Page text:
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Originally posted by Jaycee
If you connect PROGRESSIVE-SCAN DVD player to your hd TV, the picture will be clearer than on regular TV. If you use NON-progressive scan (regular) DVD player for HD TV, the picture will look the same as on NON-HD TV.
Not exactly. An HDTV automatically displays the picture as progressive scan either way. If you don't have a progressive scan DVD player, the TV's internal line-doubler will turn it into progressive on its own.

The reason to get a progressive scan DVD player is that the electronics in the DVD player usually do a better job than those in the TV.
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Old 11-23-02, 09:24 PM
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Please help me get ready!

I'll TRY asking this here instead of starting a new thread, so if someone knows the answer, please help!:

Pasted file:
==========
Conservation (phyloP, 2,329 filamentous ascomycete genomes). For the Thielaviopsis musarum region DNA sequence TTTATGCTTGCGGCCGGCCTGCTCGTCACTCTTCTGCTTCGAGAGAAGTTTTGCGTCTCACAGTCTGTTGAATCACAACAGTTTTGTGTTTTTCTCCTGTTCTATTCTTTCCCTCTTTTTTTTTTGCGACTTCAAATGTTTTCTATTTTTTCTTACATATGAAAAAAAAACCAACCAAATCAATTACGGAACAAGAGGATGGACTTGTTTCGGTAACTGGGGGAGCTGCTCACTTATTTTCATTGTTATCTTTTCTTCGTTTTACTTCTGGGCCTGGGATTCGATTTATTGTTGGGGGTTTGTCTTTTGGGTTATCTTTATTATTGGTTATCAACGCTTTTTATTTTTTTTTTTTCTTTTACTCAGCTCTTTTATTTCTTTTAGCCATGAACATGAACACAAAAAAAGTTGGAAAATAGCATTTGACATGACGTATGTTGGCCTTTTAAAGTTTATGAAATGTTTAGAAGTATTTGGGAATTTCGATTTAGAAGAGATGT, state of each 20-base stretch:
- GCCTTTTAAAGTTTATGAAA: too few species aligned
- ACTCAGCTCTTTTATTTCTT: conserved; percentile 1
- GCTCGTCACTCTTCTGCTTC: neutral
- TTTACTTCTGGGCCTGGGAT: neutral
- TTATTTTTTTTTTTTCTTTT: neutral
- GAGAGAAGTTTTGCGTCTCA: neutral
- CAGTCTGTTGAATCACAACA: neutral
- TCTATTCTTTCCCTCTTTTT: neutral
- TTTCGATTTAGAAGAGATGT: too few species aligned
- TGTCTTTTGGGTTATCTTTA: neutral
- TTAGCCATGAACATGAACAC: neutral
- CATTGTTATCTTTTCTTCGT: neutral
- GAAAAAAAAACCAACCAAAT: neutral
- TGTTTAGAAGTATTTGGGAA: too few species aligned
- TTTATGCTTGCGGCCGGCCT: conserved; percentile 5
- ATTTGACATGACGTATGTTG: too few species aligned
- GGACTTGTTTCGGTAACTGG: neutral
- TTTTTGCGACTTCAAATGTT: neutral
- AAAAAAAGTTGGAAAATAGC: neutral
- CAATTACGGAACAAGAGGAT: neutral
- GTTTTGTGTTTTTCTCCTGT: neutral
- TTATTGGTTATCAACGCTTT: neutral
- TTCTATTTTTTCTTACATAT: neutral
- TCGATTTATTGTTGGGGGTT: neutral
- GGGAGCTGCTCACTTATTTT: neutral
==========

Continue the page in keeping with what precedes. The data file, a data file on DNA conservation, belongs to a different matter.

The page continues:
I am getting an HDTV in 3 days. I have a progressive scan DVD player (plus VCR, PS2 and CD player)--all currently run through my receiver (receiver has S-video connections, no component--not even sure if they make receivers w/component).

However, I'll want to connect my DVD player directly out to the HDTV, right? And will that mess anything up, or will I still be able to leave the audio the way it is, optical running out to the receiver?

In short, what sort of adjustments will I need to make by swapping out a crappy 25" TV (that doesn't even has S-video) with a beautiful 47" HDTV. I just want to make sure I can still hook it up and have it work basically the same--only look 18,000x better!

ANY INPUT will be GREAT appreciated. I have been waiting for this day for a long time, and I just don't want to have a bunch of setup problems!